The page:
Designing for Television, Part 2

Prototyping the user interface

With Samir Zahran and Michelle Cruz

In Part 1, we dug into the basic ingredients of a TV UI. Now that we have our mockup, we’re ready to start the most important part of the product design process: prototyping.

A successful product is measured by its use, so the sooner we can feel the experience, the more we can refine the final product. This is especially true for television interfaces. We’ll need to test navigation patterns, ensure everything on screen is legible, refine the cursor movement, and make the entire experience feel natural and responsive.

This article will give you a high-level overview of the core functions of our prototype so that you’ll be able to start testing and customizing code right away. We’ll also discuss some strategies and approaches to advanced topics, like cursor behavior and motion design.

Getting Started

What you’ll need to get started

The best prototypes are fast and cheap. Developing a native application for any connected television device is costly, both in time and money. With just some basic web technology and a few pieces of hardware, we can quickly emulate a 10-foot television experience and start making progress.

Grab a browser

We used Chrome, but Firefox and Edge are also compatible.

Grab a controller

For this interface, you’ll need a game controller. Make sure it’s compatible with one of the core libraries, and keep in mind that some controllers may need drivers installed.

Connect to an HDTV

Connect your computer or laptop to an HDTV using an HDMI cable. Try to set up a 10-ft viewing distance, since that’ll be the benchmark for testing a good user experience.

Download the prototype

Download your own copy of the project directory. To view the prototype, open the prototype/index.html file in a browser.

This folder will look familiar if you have experience with web development. Here are the key javascript files:

  • js/app.js: The prototype application logic
  • js/data.js: The data that’s injected into the UI
  • js/libraries/Controller.min.js: Our custom Gamepad API library
  • js/libraries/Controller.layouts.min.js: An add-on for compatibility with more gamepads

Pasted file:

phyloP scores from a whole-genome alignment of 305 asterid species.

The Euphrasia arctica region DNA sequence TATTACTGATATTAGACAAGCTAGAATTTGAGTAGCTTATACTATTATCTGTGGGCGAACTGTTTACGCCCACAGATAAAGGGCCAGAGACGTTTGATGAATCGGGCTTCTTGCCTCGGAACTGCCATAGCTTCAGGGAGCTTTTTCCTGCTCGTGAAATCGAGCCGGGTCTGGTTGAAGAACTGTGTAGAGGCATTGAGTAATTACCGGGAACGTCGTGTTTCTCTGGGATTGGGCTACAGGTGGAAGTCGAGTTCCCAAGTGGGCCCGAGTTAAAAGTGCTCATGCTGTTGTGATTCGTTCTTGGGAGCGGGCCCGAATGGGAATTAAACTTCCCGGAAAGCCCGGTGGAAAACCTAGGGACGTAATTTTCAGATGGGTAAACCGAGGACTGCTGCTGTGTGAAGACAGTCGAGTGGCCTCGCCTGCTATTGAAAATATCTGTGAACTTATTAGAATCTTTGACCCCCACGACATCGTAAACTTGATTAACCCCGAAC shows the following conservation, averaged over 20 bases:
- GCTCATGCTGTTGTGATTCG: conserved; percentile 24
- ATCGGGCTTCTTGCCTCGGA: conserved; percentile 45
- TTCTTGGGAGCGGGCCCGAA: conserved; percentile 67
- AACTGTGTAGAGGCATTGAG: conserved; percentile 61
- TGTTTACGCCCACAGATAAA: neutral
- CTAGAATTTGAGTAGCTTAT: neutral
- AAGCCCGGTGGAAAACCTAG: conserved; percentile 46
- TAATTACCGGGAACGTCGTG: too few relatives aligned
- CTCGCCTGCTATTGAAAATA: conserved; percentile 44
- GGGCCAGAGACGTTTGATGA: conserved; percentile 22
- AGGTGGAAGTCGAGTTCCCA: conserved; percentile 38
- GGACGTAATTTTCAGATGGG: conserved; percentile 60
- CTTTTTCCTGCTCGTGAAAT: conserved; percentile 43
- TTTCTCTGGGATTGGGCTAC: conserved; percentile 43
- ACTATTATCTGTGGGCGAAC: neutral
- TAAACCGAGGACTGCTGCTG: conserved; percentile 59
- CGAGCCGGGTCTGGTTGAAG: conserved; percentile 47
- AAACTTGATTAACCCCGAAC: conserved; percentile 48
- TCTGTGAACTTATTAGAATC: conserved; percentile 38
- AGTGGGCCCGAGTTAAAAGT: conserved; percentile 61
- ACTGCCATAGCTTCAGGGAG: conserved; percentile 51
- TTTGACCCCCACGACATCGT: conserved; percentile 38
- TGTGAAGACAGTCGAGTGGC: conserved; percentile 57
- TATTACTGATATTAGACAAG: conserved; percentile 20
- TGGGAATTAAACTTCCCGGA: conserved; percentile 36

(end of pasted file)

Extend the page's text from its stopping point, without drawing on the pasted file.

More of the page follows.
Test the controller

Lastly, you’ll want to confirm that your controller is working with one of the core libraries, Controller.js. To test it, first go here. Then, plug your controller into your computer’s USB port.

Try pressing some buttons and moving the analog sticks to see the values change. If you aren’t seeing any information, or the values aren’t changing, check out the compatibility information on GitHub.

Basic Framework

Let’s get organized and build just enough to test & tweak

Our prototype has been structured like an app, organized into several files that each have a specific purpose. We’ve avoided using major frameworks or sophisticated architectural patterns to make a prototype that’s lightweight, flexible, and accessible to a larger audience. If we keep it quick and scrappy, there’s a lot less pain in redesigning and rebuilding our ideas.

app.js

Most of the prototype’s logic is located in app.js. The most important part of this file is our main object, Example, which provides a context for all of the different functions and variables that we’ll need to build the interface. After we declare all of our key functions inside this object, we’ll call Example.load() to begin the execution of our code.

var Example = {
data: prototypeCarousel,
container: document.getElementById('prototype'),
column: document.getElementById('prototype-column'),
...
}
Example.load();

data.js

It’s good practice to separate your data from your app’s logic. This makes it a lot easier to test, tweak, and calibrate your interface as you use it. We’ve stored the metadata for our design’s content, the carousel, in data.js:

var prototypeRow = {
title: 'Row',
content: [
{
eyebrow: '18PX eyebrow 1',
title: 'Show Title 92px 1',
summary: 'Lorem ipsum dolor sit'
},
{
eyebrow: '...',
title: '...',
summary: '...'
},
{...} // etc.
]
}

Mapping Button Presses

Organizing all of our buttons and events in one place